Larger ambulances needed to cope with growing obesity

AMBULANCE workers have called for more super-sized vehicles because of a dramatic rise in the number of grossly obese patients.

The NSW Ambulance Service currently has five of the so-called multipurpose vehicles (MPVs), which are used to pick up and deliver exceptionally overweight patients.

They are mainly used to transport people weighing more than 180 kg, or whose girth is too large for the normal ambulance stretcher, according to news reports.

The number of cases attended by the specialist vehicles has jumped from 45 in the 2002 financial year, to 576 in 2008 and a staggering 909 in 2010, and staff say demand is outstripping supply in many areas, particularly Western Sydney.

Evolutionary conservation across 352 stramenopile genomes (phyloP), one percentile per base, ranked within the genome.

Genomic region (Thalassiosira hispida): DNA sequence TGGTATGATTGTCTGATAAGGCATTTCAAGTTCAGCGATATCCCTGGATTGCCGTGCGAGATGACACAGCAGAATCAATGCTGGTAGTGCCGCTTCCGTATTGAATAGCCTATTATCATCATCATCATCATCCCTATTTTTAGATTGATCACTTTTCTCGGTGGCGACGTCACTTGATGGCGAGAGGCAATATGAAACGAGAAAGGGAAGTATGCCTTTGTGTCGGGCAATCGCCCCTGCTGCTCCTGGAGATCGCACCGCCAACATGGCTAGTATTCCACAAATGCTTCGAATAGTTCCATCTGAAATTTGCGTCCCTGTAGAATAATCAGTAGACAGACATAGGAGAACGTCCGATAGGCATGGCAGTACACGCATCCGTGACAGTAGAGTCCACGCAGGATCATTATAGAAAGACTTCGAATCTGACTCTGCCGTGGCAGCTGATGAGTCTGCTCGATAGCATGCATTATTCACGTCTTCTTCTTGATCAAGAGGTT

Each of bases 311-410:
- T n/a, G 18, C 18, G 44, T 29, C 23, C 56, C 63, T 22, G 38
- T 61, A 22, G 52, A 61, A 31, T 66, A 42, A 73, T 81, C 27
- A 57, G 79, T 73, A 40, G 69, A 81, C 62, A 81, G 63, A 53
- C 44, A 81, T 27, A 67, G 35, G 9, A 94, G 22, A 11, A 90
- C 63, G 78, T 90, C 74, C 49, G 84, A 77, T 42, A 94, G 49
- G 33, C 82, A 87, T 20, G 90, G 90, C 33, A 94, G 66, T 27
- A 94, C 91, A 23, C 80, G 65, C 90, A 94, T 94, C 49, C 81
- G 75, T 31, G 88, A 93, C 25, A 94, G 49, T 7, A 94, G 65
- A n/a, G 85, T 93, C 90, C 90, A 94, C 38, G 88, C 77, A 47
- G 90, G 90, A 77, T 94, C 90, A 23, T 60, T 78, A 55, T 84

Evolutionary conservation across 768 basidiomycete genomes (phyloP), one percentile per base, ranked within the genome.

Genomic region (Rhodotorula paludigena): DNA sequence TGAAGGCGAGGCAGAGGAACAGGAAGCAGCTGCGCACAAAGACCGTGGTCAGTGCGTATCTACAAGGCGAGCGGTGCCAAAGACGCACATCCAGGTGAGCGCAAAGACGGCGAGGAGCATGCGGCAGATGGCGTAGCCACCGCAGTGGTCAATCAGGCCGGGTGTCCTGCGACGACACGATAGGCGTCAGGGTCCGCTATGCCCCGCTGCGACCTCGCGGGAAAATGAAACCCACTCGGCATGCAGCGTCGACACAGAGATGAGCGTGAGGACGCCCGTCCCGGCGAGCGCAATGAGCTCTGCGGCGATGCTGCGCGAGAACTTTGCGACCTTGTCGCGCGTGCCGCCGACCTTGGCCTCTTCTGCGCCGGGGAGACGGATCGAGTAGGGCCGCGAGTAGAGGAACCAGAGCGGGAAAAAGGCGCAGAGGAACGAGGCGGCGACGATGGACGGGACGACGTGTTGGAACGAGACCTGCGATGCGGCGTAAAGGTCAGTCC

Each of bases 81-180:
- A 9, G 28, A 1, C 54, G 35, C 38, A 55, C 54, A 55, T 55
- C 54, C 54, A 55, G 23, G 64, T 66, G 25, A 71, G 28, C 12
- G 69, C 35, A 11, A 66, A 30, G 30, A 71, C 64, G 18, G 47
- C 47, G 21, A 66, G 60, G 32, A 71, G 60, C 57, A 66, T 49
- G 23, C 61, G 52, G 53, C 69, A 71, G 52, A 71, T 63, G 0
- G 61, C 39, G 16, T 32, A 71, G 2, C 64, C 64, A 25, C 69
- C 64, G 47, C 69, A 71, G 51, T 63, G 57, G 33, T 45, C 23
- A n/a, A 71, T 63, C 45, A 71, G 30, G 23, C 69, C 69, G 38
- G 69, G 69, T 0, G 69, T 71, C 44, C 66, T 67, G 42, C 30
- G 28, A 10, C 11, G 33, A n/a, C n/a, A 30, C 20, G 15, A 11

Patients are on many occasions too big to lie on the stretcher being used in a regular ambulance, they say.

The NSW Ambulance Service has admitted it is looking to "redistribute" the fleet to areas in desperate need.

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